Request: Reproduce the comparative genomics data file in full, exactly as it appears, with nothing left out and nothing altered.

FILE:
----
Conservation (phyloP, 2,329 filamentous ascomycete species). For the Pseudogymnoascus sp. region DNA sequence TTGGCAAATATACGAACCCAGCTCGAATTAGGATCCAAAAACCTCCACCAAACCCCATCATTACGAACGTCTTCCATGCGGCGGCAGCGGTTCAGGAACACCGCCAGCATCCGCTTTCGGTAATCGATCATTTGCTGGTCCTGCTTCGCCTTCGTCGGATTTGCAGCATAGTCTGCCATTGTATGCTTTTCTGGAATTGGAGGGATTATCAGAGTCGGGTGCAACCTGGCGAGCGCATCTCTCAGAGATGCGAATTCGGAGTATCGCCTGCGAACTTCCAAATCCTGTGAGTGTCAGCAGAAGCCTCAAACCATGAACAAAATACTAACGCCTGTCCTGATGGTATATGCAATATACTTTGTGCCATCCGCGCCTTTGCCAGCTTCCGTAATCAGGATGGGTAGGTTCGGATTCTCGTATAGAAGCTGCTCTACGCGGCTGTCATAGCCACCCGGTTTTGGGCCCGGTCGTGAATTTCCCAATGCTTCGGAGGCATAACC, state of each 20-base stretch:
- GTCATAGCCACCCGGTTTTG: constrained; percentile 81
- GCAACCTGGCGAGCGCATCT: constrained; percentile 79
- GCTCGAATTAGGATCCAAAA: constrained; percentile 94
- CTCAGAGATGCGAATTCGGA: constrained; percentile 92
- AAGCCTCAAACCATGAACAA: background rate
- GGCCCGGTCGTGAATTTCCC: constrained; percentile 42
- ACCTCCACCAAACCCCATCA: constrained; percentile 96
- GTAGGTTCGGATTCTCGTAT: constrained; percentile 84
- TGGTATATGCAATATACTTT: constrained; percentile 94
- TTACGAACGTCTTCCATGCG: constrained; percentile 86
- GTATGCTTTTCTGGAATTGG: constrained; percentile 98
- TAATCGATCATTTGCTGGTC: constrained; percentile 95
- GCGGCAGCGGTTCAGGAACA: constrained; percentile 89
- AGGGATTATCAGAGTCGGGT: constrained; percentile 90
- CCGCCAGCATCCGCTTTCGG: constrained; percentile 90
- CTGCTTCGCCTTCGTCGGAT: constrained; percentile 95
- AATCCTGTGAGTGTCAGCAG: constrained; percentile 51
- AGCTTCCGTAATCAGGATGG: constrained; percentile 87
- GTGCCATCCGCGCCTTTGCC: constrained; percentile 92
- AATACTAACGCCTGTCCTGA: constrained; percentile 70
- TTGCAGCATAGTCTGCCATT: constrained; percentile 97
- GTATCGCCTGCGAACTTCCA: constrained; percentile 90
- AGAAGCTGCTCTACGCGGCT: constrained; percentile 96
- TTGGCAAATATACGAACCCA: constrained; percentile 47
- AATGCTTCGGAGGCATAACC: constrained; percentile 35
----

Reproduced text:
Conservation (phyloP, 2,329 filamentous ascomycete species). For the Pseudogymnoascus sp. region DNA sequence TTGGCAAATATACGAACCCAGCTCGAATTAGGATCCAAAAACCTCCACCAAACCCCATCATTACGAACGTCTTCCATGCGGCGGCAGCGGTTCAGGAACACCGCCAGCATCCGCTTTCGGTAATCGATCATTTGCTGGTCCTGCTTCGCCTTCGTCGGATTTGCAGCATAGTCTGCCATTGTATGCTTTTCTGGAATTGGAGGGATTATCAGAGTCGGGTGCAACCTGGCGAGCGCATCTCTCAGAGATGCGAATTCGGAGTATCGCCTGCGAACTTCCAAATCCTGTGAGTGTCAGCAGAAGCCTCAAACCATGAACAAAATACTAACGCCTGTCCTGATGGTATATGCAATATACTTTGTGCCATCCGCGCCTTTGCCAGCTTCCGTAATCAGGATGGGTAGGTTCGGATTCTCGTATAGAAGCTGCTCTACGCGGCTGTCATAGCCACCCGGTTTTGGGCCCGGTCGTGAATTTCCCAATGCTTCGGAGGCATAACC, state of each 20-base stretch:
- GTCATAGCCACCCGGTTTTG: constrained; percentile 81
- GCAACCTGGCGAGCGCATCT: constrained; percentile 79
- GCTCGAATTAGGATCCAAAA: constrained; percentile 94
- CTCAGAGATGCGAATTCGGA: constrained; percentile 92
- AAGCCTCAAACCATGAACAA: background rate
- GGCCCGGTCGTGAATTTCCC: constrained; percentile 42
- ACCTCCACCAAACCCCATCA: constrained; percentile 96
- GTAGGTTCGGATTCTCGTAT: constrained; percentile 84
- TGGTATATGCAATATACTTT: constrained; percentile 94
- TTACGAACGTCTTCCATGCG: constrained; percentile 86
- GTATGCTTTTCTGGAATTGG: constrained; percentile 98
- TAATCGATCATTTGCTGGTC: constrained; percentile 95
- GCGGCAGCGGTTCAGGAACA: constrained; percentile 89
- AGGGATTATCAGAGTCGGGT: constrained; percentile 90
- CCGCCAGCATCCGCTTTCGG: constrained; percentile 90
- CTGCTTCGCCTTCGTCGGAT: constrained; percentile 95
- AATCCTGTGAGTGTCAGCAG: constrained; percentile 51
- AGCTTCCGTAATCAGGATGG: constrained; percentile 87
- GTGCCATCCGCGCCTTTGCC: constrained; percentile 92
- AATACTAACGCCTGTCCTGA: constrained; percentile 70
- TTGCAGCATAGTCTGCCATT: constrained; percentile 97
- GTATCGCCTGCGAACTTCCA: constrained; percentile 90
- AGAAGCTGCTCTACGCGGCT: constrained; percentile 96
- TTGGCAAATATACGAACCCA: constrained; percentile 47
- AATGCTTCGGAGGCATAACC: constrained; percentile 35